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Aging Is "Mathematically Inevitable," Scientists Claim

author

Tom Hale

Senior Journalist

clockOct 31 2017, 18:55 UTC

"[Age] is just something you have to deal with if you want to be a multicellular organism." D.A.N.ny/Flickr. (CC BY-NC 2.0)

Aging is “mathematically inevitable", according to these scientists (even if you buy really expensive face cream).

A new bit of research from the University of Arizona set out to find whether it’s theoretically possible to overcome the effect of aging in a multicellular organism. It turns out the answer is no, at least not based on our current understanding of human cell biology. Their results are published in the journal Proceedings of the National Academy of Sciences.

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“Aging is mathematically inevitable – like, seriously inevitable. There's logically, theoretically, mathematically no way out," Joanna Masel, professor of ecology and evolutionary biology, bluntly said in a statement.

Aging occurs in two main forms on a cellular level. Cells can slow down and lose function or they can rapidly increase their growth rate, increasing the risk of cancer cells developing. This means your body is left in a sticky situation: If it wants to get rid of these cells that are losing their function, then that increases the risk of cancer cells proliferating. But if you attempt to get rid of these multiplying cancer cells, these sluggish cells will build up.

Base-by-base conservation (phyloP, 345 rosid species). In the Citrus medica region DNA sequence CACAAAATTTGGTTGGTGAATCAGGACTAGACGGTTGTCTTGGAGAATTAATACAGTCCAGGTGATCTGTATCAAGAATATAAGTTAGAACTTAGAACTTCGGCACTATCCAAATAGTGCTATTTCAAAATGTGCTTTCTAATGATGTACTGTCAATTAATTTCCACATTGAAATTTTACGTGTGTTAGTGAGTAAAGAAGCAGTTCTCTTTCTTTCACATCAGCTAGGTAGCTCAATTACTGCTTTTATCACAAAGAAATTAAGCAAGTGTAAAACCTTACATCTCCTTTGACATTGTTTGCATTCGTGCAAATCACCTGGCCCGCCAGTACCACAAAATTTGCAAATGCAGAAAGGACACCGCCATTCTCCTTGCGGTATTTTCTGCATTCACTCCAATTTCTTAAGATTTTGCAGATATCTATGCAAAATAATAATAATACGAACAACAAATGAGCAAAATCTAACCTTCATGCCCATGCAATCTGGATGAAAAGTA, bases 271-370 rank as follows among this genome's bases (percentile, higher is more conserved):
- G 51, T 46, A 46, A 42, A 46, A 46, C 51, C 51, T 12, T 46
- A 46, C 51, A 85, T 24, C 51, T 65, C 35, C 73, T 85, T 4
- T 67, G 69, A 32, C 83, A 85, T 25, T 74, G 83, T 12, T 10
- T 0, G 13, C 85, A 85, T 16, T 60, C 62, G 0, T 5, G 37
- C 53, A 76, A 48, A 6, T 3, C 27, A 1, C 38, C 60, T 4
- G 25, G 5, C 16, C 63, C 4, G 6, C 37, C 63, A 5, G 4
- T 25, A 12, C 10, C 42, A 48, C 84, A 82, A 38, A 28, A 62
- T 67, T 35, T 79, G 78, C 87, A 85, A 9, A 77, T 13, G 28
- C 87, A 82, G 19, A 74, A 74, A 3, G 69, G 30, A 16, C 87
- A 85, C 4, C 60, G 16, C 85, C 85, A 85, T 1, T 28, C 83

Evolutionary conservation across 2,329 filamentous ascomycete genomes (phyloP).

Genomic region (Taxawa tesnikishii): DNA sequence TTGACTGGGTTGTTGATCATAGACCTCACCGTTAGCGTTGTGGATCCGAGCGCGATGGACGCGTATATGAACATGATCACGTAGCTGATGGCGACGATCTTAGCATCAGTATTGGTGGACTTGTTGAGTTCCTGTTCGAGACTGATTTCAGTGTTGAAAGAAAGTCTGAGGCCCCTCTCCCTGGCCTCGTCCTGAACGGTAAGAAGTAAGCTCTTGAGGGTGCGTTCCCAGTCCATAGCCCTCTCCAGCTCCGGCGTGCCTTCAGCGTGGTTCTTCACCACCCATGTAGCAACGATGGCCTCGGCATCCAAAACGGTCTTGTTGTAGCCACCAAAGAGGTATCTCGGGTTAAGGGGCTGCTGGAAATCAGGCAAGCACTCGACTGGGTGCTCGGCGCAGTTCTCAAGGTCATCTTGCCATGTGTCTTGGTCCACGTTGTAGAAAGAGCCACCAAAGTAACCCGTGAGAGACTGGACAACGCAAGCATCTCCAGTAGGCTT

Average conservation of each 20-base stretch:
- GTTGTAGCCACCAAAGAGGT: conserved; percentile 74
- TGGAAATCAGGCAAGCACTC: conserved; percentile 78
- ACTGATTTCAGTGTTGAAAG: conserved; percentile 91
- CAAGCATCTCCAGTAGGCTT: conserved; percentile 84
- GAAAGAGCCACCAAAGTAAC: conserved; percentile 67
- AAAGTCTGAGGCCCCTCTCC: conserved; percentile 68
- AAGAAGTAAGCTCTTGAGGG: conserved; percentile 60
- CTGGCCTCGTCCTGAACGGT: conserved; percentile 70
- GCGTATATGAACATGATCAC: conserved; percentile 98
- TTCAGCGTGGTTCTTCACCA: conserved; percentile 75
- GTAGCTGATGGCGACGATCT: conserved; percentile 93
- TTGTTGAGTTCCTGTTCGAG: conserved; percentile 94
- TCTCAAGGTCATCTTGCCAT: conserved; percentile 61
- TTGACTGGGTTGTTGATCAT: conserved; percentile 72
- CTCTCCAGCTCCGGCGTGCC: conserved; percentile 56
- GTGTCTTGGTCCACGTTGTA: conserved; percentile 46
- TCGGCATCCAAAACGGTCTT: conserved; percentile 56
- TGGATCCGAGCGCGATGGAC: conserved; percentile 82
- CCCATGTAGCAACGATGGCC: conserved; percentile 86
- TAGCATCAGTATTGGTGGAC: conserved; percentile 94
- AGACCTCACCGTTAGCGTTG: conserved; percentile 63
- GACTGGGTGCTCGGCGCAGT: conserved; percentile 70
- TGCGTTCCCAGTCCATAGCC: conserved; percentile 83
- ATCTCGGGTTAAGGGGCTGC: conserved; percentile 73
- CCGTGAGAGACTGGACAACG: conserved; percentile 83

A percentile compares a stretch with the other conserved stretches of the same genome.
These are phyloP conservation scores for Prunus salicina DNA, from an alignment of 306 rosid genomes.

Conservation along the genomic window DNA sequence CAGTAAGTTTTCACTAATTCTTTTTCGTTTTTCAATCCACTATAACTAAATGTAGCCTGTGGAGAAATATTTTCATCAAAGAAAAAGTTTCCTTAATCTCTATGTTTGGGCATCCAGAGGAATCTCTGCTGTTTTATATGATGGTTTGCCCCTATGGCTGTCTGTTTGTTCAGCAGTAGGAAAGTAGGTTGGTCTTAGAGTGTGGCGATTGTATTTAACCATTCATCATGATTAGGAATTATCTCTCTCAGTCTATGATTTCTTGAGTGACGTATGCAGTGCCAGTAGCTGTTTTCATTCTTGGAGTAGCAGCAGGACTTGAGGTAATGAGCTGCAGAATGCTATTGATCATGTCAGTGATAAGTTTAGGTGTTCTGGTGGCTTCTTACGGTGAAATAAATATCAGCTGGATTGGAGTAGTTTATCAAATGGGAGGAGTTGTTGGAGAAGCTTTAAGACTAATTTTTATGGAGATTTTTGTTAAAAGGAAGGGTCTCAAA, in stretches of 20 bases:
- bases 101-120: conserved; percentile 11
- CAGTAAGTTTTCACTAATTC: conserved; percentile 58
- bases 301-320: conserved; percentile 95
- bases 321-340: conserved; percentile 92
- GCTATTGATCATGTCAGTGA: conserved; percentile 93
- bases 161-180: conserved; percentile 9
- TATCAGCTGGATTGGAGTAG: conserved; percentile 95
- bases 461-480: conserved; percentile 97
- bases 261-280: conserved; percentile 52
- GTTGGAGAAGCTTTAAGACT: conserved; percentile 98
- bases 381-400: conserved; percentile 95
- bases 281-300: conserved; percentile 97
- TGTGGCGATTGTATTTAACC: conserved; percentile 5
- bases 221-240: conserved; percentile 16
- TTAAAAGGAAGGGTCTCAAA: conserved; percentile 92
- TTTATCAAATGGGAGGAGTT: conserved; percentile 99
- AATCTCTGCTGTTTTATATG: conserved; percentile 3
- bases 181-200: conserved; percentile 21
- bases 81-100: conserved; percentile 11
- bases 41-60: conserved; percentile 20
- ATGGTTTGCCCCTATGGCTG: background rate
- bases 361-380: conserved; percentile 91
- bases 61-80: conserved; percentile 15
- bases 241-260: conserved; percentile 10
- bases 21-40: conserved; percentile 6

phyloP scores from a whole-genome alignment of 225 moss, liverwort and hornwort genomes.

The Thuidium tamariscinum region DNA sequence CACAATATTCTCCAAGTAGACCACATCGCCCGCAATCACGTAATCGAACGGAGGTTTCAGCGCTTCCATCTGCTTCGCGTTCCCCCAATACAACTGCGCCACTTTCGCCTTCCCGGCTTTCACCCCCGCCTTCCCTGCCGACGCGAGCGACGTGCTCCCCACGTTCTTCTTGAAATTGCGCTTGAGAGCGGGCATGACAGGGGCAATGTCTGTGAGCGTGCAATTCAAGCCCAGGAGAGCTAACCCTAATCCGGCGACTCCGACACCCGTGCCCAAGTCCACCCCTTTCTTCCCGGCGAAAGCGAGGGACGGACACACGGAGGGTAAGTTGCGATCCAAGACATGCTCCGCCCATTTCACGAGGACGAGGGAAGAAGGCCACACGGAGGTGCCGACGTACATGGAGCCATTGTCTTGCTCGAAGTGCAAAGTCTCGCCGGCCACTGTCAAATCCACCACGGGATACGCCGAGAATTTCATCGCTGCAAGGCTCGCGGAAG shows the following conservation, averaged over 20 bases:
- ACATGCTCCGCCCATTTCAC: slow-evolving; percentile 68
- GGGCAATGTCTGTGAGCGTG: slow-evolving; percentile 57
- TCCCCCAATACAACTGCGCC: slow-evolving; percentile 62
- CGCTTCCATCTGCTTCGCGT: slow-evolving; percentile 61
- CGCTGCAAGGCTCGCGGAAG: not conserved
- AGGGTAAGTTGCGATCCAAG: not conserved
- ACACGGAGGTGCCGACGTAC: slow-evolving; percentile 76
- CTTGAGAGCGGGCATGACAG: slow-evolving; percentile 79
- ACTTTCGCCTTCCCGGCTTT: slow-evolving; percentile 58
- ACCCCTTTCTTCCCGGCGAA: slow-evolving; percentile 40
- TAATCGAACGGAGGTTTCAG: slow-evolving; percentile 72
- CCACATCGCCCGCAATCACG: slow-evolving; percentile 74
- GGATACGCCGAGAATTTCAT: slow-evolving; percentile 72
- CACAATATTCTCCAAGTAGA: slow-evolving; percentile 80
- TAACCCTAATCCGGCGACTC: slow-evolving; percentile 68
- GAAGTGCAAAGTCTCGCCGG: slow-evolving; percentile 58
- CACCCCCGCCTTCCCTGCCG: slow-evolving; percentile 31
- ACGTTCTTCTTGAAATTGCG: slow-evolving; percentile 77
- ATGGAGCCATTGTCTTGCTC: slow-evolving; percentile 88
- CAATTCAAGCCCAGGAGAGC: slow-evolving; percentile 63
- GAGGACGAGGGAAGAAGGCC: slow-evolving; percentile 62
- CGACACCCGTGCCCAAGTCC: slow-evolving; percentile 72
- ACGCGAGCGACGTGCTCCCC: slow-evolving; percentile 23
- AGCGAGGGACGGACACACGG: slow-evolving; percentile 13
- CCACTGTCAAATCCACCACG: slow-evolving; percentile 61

“What we show is that this forms a double bind – a catch-22,” says postdoctoral researcher Paul Nelson.

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"You might be able to slow down aging but you can't stop it,” adds Masel. "We have a mathematical demonstration of why it's impossible to fix both problems. You can fix one problem but you're stuck with the other one. Things will get worse over time, in one of these two ways or both: Either all of your cells will continue to get more sluggish, or you'll get cancer."

This, the researchers say, means that aging is an "an intrinsic property of being multicellular.”

Of course, this is all based on our current understanding of aging and biology. The shortening of telomeres on the end of our DNA is an essential part of how our cells age. Each time a cell divides, the telomeres shorten, meaning there’s a limit to how many times a cell can reproduce. Some creatures, such as the planarian flatworms, have developed a mechanism to ensure their telomeres don’t shorten. 

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Equally, others argue that increasing our understanding of stem cells, thereby constantly replenishing the tissues of an organism with functional differentiated cells, could perhaps "defeat" aging.

Even computer science and transhumanism, with its ideas of “uploading” our consciousness to a machine, could see humans overcome mortality as we know it.

However, for now, it seems there's no escaping the force of aging. As Nelson concluded: "It's just something you have to deal with if you want to be a multicellular organism.” 


healthHealth and Medicine
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  • old people,

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